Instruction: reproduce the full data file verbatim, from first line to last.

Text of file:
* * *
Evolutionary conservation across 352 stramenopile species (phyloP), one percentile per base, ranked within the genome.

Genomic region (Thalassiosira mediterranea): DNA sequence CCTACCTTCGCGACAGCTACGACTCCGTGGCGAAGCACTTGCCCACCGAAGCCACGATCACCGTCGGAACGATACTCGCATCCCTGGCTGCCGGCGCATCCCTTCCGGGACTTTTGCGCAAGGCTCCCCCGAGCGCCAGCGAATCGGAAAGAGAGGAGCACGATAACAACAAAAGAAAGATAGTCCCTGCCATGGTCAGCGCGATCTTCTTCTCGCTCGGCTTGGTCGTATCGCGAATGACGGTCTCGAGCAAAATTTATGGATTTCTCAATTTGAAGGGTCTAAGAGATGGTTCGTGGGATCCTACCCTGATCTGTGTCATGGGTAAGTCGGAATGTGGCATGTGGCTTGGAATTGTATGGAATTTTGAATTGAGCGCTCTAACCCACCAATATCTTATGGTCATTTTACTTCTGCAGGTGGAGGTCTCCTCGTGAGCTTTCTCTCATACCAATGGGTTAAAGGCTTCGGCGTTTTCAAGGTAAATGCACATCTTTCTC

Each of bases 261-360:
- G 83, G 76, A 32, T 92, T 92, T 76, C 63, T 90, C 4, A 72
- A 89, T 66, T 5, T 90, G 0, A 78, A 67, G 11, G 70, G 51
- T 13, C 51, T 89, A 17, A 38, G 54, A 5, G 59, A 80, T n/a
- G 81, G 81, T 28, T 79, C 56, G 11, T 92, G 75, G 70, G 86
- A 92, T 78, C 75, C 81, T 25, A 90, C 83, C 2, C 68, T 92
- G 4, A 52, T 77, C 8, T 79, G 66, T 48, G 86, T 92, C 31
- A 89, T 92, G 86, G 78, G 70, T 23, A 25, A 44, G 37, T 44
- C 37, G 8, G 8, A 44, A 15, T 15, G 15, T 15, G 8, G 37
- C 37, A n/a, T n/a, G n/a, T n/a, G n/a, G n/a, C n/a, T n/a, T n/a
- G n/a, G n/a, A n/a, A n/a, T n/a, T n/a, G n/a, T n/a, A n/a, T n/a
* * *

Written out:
Evolutionary conservation across 352 stramenopile species (phyloP), one percentile per base, ranked within the genome.

Genomic region (Thalassiosira mediterranea): DNA sequence CCTACCTTCGCGACAGCTACGACTCCGTGGCGAAGCACTTGCCCACCGAAGCCACGATCACCGTCGGAACGATACTCGCATCCCTGGCTGCCGGCGCATCCCTTCCGGGACTTTTGCGCAAGGCTCCCCCGAGCGCCAGCGAATCGGAAAGAGAGGAGCACGATAACAACAAAAGAAAGATAGTCCCTGCCATGGTCAGCGCGATCTTCTTCTCGCTCGGCTTGGTCGTATCGCGAATGACGGTCTCGAGCAAAATTTATGGATTTCTCAATTTGAAGGGTCTAAGAGATGGTTCGTGGGATCCTACCCTGATCTGTGTCATGGGTAAGTCGGAATGTGGCATGTGGCTTGGAATTGTATGGAATTTTGAATTGAGCGCTCTAACCCACCAATATCTTATGGTCATTTTACTTCTGCAGGTGGAGGTCTCCTCGTGAGCTTTCTCTCATACCAATGGGTTAAAGGCTTCGGCGTTTTCAAGGTAAATGCACATCTTTCTC

Each of bases 261-360:
- G 83, G 76, A 32, T 92, T 92, T 76, C 63, T 90, C 4, A 72
- A 89, T 66, T 5, T 90, G 0, A 78, A 67, G 11, G 70, G 51
- T 13, C 51, T 89, A 17, A 38, G 54, A 5, G 59, A 80, T n/a
- G 81, G 81, T 28, T 79, C 56, G 11, T 92, G 75, G 70, G 86
- A 92, T 78, C 75, C 81, T 25, A 90, C 83, C 2, C 68, T 92
- G 4, A 52, T 77, C 8, T 79, G 66, T 48, G 86, T 92, C 31
- A 89, T 92, G 86, G 78, G 70, T 23, A 25, A 44, G 37, T 44
- C 37, G 8, G 8, A 44, A 15, T 15, G 15, T 15, G 8, G 37
- C 37, A n/a, T n/a, G n/a, T n/a, G n/a, G n/a, C n/a, T n/a, T n/a
- G n/a, G n/a, A n/a, A n/a, T n/a, T n/a, G n/a, T n/a, A n/a, T n/a